In January 1982, Lynette Dawson disappeared. A few days later, JC was moved permanently into the family home, and a couple of years after that she married Dawson. They divorced in the early 90s, and she now speaks of this “relationship” as one in which she, a vulnerable person from a difficult family background, was targeted and groomed by the predator Dawson. She was treated as a servant and a sex slave (her words), and was discouraged from forming friendships outside the home.

Lyn Dawson worked part-time but couldn’t drive, and didn’t have a lot of her own money. Dawson claims she left him and her kids and went to join a religious commune. He also claims she phoned him several times in the weeks after she left. She didn’t phone her mother, her sister, any of her friends, or her own children. She has been “sighted” by several eyewitnesses over the years, including one who was the only witness for the defence at the trial. This guy claims he spoke to a nameless woman in a bar who wanted him to book her a motel room – but under his name. Nobody has ever come forward who has spoken to Lyn Dawson and known it was her. She didn’t pack a bag, or take any of her own possessions with her.

If Dawson had divorced Lyn, he would have had to share the family’s wealth and might have lost access to his kids (that’s lucre and love). He was, allegedly, obsessed with JC, to the point of driving a long distance to a campground to pick her up as soon as his wife was out of the picture, and drive her back to his house, so she could move in and start wearing his wife’s clothes and jewellery. (That’s lust…)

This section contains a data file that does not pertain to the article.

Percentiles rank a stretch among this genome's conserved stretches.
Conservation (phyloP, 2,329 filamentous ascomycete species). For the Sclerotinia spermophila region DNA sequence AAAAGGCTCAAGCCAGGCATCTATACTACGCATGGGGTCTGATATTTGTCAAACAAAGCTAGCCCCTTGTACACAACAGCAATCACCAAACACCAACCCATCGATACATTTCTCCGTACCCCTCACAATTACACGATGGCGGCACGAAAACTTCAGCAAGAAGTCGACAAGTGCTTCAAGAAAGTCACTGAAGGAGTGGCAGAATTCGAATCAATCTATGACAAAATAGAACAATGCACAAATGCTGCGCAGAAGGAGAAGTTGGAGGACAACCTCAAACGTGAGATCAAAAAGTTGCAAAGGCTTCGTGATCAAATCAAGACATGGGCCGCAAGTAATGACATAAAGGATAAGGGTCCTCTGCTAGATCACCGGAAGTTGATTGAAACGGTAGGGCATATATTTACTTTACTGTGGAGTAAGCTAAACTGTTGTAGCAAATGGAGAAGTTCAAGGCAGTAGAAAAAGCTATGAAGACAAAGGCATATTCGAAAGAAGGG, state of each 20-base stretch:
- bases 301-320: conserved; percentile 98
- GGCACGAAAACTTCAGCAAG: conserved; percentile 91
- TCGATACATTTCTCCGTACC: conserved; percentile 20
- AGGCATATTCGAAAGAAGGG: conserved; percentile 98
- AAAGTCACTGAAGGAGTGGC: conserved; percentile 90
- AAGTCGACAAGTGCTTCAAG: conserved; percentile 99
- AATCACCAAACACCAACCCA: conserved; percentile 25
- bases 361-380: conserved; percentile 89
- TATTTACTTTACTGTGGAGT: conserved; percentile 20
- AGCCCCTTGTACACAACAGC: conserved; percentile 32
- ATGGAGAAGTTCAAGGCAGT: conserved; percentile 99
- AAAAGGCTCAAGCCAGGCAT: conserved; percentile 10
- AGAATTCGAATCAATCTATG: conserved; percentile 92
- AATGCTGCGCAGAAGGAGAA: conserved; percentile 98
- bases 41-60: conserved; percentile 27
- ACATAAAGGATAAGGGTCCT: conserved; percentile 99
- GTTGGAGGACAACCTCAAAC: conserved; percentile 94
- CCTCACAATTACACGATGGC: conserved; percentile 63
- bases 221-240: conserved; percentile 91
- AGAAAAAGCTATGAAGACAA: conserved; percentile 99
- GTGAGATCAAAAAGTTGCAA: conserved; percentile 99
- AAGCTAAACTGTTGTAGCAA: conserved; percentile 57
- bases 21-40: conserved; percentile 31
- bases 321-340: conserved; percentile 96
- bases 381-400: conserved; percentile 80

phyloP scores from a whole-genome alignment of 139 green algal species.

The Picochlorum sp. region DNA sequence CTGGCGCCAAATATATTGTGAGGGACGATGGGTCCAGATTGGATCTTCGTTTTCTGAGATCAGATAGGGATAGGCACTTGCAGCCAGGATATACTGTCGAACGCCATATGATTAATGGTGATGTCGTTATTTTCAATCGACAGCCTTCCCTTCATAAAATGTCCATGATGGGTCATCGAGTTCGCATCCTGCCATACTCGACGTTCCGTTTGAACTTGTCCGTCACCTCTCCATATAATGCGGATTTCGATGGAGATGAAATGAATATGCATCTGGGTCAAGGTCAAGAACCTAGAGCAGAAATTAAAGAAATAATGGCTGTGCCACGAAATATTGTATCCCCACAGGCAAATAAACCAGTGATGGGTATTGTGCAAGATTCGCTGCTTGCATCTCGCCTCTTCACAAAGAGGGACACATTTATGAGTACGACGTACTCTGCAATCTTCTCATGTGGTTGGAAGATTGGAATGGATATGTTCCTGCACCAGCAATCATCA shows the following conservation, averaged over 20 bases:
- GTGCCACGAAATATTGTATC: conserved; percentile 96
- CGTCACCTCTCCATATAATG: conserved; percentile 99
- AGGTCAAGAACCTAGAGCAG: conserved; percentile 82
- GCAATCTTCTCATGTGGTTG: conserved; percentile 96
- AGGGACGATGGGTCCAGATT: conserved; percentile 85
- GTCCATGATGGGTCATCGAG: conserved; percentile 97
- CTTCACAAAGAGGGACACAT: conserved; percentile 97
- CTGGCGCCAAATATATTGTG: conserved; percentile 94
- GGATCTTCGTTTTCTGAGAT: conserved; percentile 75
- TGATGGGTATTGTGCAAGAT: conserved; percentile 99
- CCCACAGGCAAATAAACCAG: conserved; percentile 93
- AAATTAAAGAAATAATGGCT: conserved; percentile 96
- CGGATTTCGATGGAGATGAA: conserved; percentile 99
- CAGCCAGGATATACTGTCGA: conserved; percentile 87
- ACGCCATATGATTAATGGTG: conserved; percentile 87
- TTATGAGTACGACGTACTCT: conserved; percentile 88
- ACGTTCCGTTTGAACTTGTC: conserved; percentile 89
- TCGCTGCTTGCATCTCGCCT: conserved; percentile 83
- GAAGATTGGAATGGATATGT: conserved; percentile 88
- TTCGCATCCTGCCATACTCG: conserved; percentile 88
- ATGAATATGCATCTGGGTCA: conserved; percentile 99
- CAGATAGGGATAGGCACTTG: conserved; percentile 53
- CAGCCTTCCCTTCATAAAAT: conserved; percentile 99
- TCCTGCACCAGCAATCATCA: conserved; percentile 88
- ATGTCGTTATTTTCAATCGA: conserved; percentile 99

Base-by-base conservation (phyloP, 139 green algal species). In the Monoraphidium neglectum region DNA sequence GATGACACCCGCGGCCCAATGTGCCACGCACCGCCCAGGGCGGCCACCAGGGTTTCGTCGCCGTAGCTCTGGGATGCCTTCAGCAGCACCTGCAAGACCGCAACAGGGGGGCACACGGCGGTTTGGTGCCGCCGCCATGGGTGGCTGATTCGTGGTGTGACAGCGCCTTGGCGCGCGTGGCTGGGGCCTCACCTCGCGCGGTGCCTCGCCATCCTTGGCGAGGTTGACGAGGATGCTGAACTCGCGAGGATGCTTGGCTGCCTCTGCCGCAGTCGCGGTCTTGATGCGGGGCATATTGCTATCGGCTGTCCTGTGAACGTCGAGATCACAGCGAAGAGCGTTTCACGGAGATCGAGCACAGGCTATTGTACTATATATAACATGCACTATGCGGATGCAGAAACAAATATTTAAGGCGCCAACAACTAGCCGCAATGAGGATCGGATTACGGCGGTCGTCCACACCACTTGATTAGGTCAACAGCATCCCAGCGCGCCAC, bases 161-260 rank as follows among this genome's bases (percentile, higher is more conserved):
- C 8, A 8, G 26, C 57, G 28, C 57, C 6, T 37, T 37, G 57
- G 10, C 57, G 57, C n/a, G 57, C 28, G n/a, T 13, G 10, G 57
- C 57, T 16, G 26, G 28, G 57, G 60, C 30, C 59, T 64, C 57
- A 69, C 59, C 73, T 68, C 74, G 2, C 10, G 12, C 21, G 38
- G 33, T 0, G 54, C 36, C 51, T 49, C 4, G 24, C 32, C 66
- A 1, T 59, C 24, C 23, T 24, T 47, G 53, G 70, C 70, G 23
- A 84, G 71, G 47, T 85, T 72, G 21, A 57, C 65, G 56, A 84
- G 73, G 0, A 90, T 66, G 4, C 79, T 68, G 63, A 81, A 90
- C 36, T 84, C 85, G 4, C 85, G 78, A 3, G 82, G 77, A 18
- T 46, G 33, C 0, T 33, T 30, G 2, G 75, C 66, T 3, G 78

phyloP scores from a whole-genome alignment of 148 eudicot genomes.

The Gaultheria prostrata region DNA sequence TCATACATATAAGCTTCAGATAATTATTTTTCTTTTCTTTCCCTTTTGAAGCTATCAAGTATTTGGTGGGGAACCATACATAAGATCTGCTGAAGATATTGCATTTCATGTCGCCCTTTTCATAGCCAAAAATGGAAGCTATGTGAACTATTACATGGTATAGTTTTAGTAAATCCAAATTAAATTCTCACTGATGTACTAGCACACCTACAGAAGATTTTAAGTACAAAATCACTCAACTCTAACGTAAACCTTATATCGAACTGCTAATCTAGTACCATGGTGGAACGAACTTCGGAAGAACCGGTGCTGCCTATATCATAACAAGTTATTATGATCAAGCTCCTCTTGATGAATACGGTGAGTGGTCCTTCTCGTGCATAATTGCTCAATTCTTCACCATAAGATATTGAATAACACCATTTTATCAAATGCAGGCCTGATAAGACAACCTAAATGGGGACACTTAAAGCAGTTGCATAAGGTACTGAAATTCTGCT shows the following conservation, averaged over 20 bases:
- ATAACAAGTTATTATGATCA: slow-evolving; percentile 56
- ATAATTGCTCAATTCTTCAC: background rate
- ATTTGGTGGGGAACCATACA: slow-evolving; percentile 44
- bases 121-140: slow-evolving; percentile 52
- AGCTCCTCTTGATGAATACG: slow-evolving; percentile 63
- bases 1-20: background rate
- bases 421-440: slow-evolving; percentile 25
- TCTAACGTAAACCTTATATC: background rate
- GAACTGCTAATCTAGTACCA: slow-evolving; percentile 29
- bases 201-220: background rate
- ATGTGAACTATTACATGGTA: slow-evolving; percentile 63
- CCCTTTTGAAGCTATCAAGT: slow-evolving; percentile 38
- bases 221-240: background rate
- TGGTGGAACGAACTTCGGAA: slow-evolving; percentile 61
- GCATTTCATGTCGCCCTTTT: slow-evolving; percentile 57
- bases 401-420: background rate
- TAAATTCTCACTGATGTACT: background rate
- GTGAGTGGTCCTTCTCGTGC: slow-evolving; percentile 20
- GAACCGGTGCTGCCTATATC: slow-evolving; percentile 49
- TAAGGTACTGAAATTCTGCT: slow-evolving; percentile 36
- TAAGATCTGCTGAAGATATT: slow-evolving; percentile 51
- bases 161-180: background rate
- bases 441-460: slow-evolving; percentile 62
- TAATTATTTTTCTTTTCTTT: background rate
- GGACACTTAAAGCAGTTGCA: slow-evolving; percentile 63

At the trial, the Crown brought forward many witnesses to Dawson’s physical and psychological abuse of his wife. Bruises on her body. Things she mentioned to friends. People who heard him call her “fatty” etc. Not to mention the (drugged?) nightly drinks so he could have sex with a schoolgirl in the spare room. (That’s loathing…)

It’s hard not to add all these circumstances together and think murder. The valuable property. The obsession with a teenage girl. The wife who disappears, leaving everything behind – including two children she absolutely loved to bits – and is never definitively seen again. The narrative of her disappearance that was entirely controlled by Dawson himself. Yeah, if I was on a jury, I would probably be voting guilty.

But what would a judge think? I wonder if it’s enough. Is the slightly dodgy eyewitness who met a woman in a bar and years later recognised her on TV convincing? Is Dawson’s absolute confidence in himself convincing in itself? That he behaved badly, there’s no doubt. Moving his girlfriend in before he’s even reported his wife missing to the police? Stupidity? Or confidence? Proclaiming his innocence for forty years? He seems to be very confident that no body will ever be found. Which means, he either knows it was disposed of so completely that it will never turn up; or he knows he didn’t kill her.

I really don’t know how it will go. If you forced my hand, I would say that the judge is going to have to say, case not proven. Not beyond a reasonable doubt…